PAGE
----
Rivian incentives inflame rift in Georgia gubernatorial race

Kemp’s administration has offered a $1.5 billion package of state and local tax breaks, free land and other incentives to help mark a Rivian project that promises to create 7,500 well-paying manufacturing jobs and to establish the state as an electric vehicle hub.

By far the biggest piece of the package involves a local tax abatement worth more than $700 million that has been approved by county officials.

Other generous benefits were spelled out in Georgia law, including around $200 million from a “mega tax creditprogram that provides incentives at $5,250 per job per year for five years for companies preparing major investments in Georgia.

If Rivian fails to deliver at least 80% of its promised jobs and investments by the end of 2028, the company is subject to clawback provisions on part of the incentive program. The state says Rivian must maintain its 80% commitment through 2047.

“They haven’t gotten that money yet,” Kemp said Thursday of the job tax credits, “and they won’t get that money until they build that factory and hire this worker.”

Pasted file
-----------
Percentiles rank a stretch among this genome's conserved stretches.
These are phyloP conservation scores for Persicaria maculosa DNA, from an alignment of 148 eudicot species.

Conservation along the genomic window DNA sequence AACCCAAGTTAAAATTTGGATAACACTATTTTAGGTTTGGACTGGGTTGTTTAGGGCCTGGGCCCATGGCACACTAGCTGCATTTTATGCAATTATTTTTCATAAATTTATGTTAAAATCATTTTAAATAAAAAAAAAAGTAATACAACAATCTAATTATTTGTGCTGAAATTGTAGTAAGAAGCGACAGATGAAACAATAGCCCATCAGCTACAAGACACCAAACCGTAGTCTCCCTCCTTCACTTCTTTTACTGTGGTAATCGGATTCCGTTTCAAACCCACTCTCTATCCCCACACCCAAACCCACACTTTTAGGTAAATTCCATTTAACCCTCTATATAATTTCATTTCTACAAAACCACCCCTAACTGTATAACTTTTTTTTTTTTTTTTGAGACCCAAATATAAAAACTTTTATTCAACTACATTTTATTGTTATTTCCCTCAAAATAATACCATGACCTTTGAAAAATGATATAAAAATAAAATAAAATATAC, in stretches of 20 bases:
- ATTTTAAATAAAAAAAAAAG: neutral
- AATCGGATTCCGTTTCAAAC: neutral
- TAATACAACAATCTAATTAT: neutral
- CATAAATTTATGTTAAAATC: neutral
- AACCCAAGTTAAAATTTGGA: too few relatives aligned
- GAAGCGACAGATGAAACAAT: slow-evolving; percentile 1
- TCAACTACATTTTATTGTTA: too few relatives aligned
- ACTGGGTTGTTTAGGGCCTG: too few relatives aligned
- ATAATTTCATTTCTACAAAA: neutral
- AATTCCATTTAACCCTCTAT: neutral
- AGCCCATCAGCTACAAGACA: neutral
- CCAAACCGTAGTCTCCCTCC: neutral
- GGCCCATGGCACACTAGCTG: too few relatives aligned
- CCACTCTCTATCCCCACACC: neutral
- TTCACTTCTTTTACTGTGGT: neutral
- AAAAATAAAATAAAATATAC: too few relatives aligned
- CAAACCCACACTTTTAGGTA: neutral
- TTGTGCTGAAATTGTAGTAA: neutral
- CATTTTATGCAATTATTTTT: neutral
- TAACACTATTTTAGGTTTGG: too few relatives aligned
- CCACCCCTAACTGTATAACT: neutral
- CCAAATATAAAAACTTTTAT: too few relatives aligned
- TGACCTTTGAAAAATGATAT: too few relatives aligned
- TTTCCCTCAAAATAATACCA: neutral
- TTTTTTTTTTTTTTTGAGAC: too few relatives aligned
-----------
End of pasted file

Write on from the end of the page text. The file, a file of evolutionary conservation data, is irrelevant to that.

The fallout from the deal was unexpectedly factored into the Republican primary. Former U.S. Senator David Perdue framed the public incitements as a naked, election-year ploy carried out in “the dark of night” to help Kemp’s political career and said he would have rejected the project.

Kemp and his allies maintained what politicians usually say after landing a major project: that the incentives only sweetened a deal that hinged on other factors, including Georgia’s talented workforce. , its logistics network and its economic environment.

Perdue’s argument didn’t get him many votes. Kemp routed his GOP rival in counties surrounding the eastern Georgia region where the Rivian plant would be built in the May primary. Still, many local residents fear the plant will drastically change their rural community.

A disclosure note

Cox Enterprises, which owns AJC, has an approximate 4% stake in Rivian and provides services to it. Sandy Schwartz, a Cox executive who oversees AJC, is on Rivian’s board of directors and personally owns stock. He does not participate in AJC’s coverage of Rivian.

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